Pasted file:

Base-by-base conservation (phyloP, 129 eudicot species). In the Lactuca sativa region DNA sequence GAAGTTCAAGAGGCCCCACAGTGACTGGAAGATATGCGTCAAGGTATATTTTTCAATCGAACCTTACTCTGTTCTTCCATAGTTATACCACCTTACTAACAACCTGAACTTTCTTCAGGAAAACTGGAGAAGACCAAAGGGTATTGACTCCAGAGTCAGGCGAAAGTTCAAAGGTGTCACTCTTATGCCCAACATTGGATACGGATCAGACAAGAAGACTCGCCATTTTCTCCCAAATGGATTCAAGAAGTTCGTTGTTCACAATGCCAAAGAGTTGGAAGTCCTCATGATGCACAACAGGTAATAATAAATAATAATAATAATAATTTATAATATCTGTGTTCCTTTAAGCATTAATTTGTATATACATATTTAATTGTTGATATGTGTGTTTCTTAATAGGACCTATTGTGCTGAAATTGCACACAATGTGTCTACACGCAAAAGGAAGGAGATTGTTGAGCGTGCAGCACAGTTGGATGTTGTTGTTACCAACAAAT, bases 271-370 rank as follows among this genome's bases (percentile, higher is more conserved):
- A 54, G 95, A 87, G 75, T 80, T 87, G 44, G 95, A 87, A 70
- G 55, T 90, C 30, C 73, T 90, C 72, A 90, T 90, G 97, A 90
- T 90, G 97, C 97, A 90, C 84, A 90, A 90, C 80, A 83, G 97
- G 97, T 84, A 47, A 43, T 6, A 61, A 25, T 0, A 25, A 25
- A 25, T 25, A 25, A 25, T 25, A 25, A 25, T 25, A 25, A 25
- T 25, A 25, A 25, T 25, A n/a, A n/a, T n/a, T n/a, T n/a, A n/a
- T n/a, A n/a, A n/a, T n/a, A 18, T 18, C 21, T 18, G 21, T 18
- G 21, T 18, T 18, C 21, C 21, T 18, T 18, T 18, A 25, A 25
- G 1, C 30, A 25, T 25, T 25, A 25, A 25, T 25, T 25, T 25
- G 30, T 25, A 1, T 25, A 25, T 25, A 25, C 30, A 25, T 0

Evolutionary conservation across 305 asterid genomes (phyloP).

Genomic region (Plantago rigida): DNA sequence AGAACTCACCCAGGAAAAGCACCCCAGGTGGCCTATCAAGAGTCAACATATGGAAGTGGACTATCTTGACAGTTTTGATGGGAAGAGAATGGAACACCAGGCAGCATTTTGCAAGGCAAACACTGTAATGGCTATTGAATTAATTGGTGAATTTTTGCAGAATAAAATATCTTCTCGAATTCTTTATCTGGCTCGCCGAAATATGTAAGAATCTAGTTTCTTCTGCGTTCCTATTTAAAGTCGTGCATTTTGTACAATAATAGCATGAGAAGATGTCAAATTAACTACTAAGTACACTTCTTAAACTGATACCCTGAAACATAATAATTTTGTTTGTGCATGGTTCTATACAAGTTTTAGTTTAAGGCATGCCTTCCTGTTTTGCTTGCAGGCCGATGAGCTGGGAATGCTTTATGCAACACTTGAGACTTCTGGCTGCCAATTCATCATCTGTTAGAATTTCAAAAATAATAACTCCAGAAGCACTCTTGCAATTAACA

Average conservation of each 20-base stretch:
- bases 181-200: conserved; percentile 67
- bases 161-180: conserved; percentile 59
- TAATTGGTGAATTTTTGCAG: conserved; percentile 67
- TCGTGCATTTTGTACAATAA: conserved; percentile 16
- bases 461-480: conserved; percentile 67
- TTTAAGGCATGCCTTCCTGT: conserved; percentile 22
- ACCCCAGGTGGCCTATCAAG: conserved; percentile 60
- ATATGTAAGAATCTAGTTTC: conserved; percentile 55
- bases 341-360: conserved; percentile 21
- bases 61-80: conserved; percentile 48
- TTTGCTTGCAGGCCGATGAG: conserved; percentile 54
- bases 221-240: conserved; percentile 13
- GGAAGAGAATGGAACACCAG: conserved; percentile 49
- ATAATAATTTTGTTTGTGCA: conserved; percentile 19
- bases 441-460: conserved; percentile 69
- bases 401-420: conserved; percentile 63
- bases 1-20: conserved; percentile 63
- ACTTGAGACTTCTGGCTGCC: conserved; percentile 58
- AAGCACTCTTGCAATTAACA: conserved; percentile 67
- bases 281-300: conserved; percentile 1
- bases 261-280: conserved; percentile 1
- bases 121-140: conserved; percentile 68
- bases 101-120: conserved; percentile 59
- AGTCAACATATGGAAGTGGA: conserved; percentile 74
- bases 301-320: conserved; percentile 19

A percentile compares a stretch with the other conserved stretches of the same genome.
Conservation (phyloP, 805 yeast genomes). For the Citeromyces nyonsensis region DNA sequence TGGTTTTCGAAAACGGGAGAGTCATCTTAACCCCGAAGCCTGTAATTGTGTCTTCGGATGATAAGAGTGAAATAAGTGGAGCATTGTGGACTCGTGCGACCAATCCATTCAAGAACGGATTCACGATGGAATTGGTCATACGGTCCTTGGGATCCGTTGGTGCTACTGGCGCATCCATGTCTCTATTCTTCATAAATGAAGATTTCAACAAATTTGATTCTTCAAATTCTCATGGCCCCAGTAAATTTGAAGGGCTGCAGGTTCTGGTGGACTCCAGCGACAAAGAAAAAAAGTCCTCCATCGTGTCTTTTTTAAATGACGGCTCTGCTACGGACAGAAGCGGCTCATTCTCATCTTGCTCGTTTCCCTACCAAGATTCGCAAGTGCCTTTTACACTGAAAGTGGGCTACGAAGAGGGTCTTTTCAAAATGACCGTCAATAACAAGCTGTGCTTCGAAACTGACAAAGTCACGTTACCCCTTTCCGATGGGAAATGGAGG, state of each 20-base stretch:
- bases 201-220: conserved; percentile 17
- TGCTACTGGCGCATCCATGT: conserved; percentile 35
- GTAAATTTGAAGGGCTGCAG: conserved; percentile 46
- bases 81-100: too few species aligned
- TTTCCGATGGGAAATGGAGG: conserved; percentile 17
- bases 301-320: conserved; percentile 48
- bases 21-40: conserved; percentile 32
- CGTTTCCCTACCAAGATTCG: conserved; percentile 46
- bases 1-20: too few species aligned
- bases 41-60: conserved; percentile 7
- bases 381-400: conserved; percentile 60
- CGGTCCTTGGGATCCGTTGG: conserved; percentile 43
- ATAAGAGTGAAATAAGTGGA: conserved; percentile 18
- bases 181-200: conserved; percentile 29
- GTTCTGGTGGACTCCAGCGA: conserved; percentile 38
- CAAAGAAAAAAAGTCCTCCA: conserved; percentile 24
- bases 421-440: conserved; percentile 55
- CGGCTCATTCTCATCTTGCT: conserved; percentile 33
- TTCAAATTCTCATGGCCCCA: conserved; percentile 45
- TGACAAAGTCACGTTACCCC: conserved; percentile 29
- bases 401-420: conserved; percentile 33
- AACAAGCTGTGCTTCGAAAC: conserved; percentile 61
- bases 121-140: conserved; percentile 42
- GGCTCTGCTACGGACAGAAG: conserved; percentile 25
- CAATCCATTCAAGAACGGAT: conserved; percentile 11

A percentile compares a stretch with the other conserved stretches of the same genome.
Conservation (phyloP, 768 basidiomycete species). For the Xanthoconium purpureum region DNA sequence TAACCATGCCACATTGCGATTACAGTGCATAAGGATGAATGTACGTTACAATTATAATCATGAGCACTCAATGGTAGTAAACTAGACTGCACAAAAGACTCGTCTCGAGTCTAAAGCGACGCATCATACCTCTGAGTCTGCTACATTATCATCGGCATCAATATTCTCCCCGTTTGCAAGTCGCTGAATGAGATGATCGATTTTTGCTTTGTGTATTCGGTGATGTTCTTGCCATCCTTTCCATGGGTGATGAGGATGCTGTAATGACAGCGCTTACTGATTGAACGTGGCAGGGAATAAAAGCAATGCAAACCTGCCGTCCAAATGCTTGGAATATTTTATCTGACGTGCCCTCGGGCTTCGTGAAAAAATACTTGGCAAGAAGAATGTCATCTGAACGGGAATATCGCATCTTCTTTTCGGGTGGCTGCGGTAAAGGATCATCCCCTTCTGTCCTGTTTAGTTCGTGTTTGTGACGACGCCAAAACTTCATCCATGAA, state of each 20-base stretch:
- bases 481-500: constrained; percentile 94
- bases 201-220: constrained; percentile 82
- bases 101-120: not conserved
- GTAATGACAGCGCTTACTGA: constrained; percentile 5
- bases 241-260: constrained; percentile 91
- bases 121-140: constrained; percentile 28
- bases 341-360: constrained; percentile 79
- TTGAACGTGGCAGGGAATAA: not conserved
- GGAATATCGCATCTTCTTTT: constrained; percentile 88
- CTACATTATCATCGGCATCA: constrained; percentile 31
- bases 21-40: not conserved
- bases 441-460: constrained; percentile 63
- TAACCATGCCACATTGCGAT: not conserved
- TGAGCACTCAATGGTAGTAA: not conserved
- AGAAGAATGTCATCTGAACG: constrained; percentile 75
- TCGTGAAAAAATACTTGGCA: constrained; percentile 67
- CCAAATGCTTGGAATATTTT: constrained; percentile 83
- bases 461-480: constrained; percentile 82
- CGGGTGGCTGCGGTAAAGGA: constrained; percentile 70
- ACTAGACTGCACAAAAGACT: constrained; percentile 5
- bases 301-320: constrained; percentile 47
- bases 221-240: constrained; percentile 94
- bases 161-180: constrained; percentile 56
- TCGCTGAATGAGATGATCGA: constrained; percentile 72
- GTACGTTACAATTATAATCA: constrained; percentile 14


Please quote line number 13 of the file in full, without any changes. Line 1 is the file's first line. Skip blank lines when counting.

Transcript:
Genomic region (Plantago rigida): DNA sequence AGAACTCACCCAGGAAAAGCACCCCAGGTGGCCTATCAAGAGTCAACATATGGAAGTGGACTATCTTGACAGTTTTGATGGGAAGAGAATGGAACACCAGGCAGCATTTTGCAAGGCAAACACTGTAATGGCTATTGAATTAATTGGTGAATTTTTGCAGAATAAAATATCTTCTCGAATTCTTTATCTGGCTCGCCGAAATATGTAAGAATCTAGTTTCTTCTGCGTTCCTATTTAAAGTCGTGCATTTTGTACAATAATAGCATGAGAAGATGTCAAATTAACTACTAAGTACACTTCTTAAACTGATACCCTGAAACATAATAATTTTGTTTGTGCATGGTTCTATACAAGTTTTAGTTTAAGGCATGCCTTCCTGTTTTGCTTGCAGGCCGATGAGCTGGGAATGCTTTATGCAACACTTGAGACTTCTGGCTGCCAATTCATCATCTGTTAGAATTTCAAAAATAATAACTCCAGAAGCACTCTTGCAATTAACA